Wednesday, November 19, 2014

Enos Madison Philpott - the family connection to Andersonville Prison

Family lineage: Enos Philpott 1; Rebecca Philpott 2; Lula Jane Johnson 3;
; Charles Thomas Copeland Sr. 4; Charles Thomas Copeland Jr. 5

1817 - 1864

This third child of David and Sarah Philpott (featured in an earlier post) was born in Virginia, but grew up in Georgia.  It was there that he married Adaline Fuller, with whom he had 10 children.  According to census data, he and members of the Philpott family lived near each other in Troup County, just across the county line from their father's Heard County plantation.

It's possible that these tracts of farmland were deeded to the Philpott children around the time of their widowed father's marriage to Exonia Foster, in order to ensure that his adult children would receive a portion of the estate before rewriting his Will naming only his second wife and children of their marriage.

Like all families of that turbulent time, the Philpotts' life was to change forever after the Civil War began in 1860. Whatever had seemed important before that year was forgotten, and the family turned their energies to supporting the Confederacy by either joining the military or providing other services for the cause. 

Farmer Enos Madison Philpott was 47 years old in 1864 and had children ranging in age from 4 to 23.  He had chosen to contribute to the Rebel cause by raising crops and livestock to feed the troops.  But it was becoming more and more obvious as time went by that the Confederacy desperately needed  to find ways to use their manpower more effectively, thereby freeing up more soldiers from non-combatant roles to join the fight.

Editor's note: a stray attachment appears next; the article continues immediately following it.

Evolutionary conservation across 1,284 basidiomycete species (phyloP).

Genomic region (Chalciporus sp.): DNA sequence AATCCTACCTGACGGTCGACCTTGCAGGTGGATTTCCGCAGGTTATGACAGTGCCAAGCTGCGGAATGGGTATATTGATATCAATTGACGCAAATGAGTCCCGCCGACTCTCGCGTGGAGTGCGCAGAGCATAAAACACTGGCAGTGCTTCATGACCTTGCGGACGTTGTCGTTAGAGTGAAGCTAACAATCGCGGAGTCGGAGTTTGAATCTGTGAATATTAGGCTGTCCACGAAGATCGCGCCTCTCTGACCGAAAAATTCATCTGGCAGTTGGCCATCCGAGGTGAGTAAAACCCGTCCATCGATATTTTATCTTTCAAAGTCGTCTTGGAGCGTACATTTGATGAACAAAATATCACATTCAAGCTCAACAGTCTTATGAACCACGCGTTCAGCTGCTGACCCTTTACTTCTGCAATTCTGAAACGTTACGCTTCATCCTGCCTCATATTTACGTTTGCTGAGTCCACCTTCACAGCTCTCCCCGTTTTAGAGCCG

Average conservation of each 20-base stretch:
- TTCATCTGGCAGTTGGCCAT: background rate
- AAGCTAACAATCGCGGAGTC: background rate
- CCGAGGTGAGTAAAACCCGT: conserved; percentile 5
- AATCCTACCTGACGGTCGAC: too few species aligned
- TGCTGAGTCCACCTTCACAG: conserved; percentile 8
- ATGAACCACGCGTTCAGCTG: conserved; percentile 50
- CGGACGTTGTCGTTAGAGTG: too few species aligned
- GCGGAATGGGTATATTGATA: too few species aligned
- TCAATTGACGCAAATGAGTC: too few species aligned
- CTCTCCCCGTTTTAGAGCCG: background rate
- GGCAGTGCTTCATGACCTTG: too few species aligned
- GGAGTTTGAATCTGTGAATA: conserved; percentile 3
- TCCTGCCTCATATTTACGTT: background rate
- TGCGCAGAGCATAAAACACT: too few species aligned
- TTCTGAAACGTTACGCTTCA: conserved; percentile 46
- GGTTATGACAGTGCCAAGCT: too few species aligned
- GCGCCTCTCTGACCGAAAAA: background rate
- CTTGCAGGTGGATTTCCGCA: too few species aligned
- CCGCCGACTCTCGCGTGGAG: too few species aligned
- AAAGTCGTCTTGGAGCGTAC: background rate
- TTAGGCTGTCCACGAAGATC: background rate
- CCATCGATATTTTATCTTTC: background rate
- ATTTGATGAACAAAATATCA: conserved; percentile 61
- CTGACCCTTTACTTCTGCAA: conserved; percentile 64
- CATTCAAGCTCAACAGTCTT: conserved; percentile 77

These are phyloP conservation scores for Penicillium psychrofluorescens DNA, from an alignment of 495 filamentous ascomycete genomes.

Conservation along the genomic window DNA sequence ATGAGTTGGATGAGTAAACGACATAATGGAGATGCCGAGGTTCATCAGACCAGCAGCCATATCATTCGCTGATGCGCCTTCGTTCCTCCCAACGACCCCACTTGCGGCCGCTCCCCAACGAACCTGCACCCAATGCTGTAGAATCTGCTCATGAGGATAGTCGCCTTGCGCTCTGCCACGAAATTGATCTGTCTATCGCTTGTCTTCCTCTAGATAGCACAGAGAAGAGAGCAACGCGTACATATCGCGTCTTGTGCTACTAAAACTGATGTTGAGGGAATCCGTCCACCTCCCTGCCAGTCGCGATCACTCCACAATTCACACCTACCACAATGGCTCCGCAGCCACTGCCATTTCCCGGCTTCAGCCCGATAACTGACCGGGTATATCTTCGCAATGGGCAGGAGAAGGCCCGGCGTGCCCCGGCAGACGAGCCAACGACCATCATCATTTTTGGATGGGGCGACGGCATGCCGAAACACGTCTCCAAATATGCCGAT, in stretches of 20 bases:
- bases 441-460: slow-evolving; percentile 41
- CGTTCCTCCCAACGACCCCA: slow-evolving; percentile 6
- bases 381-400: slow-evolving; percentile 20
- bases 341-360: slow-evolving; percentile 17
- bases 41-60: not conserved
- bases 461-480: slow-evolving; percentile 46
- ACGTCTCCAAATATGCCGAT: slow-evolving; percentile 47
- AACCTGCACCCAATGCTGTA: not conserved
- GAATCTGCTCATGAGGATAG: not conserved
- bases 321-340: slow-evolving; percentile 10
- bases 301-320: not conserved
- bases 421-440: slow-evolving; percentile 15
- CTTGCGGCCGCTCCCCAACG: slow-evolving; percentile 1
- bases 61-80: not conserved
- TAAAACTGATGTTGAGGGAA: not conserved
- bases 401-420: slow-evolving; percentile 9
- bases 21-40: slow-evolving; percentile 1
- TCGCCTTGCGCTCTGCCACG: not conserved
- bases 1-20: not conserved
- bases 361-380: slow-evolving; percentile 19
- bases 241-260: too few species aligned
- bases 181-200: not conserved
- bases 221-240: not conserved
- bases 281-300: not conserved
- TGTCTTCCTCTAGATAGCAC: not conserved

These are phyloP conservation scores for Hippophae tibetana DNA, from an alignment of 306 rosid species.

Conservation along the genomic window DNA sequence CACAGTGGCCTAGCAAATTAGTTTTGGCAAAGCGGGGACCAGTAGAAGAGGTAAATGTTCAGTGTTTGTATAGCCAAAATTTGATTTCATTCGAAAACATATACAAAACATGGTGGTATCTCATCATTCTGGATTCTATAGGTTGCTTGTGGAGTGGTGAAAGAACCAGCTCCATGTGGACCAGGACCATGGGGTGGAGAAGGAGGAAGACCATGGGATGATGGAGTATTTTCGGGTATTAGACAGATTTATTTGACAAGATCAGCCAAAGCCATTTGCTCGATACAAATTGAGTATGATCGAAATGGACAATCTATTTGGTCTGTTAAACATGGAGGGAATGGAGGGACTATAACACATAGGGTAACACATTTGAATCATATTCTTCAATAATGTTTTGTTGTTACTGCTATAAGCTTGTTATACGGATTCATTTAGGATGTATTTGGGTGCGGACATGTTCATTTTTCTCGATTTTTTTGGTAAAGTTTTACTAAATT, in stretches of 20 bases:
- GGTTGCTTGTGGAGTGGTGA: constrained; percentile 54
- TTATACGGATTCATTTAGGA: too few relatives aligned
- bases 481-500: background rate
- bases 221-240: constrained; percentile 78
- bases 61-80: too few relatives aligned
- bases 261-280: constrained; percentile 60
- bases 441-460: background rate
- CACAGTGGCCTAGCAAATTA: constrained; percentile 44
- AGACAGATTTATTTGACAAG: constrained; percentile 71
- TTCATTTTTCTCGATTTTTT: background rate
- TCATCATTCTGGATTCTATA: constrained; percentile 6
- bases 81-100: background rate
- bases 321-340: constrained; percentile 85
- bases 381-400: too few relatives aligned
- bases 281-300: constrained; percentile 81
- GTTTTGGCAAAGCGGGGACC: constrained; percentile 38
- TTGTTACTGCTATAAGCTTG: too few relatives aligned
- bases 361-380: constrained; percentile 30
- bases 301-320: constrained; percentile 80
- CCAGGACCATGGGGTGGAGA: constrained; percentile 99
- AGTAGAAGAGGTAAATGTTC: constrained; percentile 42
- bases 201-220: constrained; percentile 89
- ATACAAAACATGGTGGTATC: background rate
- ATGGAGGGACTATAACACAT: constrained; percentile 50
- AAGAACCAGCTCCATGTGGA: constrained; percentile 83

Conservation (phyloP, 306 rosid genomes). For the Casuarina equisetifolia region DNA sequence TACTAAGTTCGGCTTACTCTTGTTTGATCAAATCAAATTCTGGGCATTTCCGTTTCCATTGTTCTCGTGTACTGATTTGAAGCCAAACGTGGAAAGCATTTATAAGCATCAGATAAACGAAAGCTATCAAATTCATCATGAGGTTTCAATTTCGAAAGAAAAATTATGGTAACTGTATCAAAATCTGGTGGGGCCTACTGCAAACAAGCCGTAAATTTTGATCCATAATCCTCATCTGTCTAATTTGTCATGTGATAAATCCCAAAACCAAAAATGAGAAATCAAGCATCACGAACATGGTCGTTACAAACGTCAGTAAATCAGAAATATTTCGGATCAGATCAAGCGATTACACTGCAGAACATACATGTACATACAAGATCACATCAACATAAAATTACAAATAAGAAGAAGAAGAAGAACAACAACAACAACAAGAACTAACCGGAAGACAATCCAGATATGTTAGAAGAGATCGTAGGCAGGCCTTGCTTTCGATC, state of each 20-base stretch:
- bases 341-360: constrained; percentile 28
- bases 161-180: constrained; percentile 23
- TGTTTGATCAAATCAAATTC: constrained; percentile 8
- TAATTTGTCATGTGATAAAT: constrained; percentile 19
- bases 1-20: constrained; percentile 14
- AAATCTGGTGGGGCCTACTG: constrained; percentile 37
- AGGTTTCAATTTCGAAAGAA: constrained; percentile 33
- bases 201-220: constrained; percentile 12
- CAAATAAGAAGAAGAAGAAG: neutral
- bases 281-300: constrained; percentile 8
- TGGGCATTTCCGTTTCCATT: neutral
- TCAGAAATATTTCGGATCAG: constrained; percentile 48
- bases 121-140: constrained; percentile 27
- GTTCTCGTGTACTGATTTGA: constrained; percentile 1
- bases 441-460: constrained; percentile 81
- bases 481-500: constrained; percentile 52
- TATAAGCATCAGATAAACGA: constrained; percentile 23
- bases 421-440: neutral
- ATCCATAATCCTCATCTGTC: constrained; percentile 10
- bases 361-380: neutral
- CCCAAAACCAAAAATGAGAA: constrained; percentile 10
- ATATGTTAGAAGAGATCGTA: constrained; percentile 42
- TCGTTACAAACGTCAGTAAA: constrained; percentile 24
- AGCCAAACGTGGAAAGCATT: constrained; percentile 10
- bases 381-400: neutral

Finally Enos made the tough decision to take a more active role in the war.  So he turned over the management of the farm to his wife and the oldest of his children and traveled to Atlanta, where, on April 27, 1864, he enlisted and was assigned to serve in Company C under the command of Captain Early Baker in Colonel J. H. Fannin's Georgia Reserves First Regiment. 

According to his muster records, he was 5' 10", fair complexioned, with blue eyes and dark hair. The regiment to which he was assigned was composed of students, clerks, farmers, mechanics and even a dentist. They came from 19 Georgia counties and were young boys, old men or wounded veterans who were considered not strong enough for combat but could easily fill other very necessary roles in the war effort.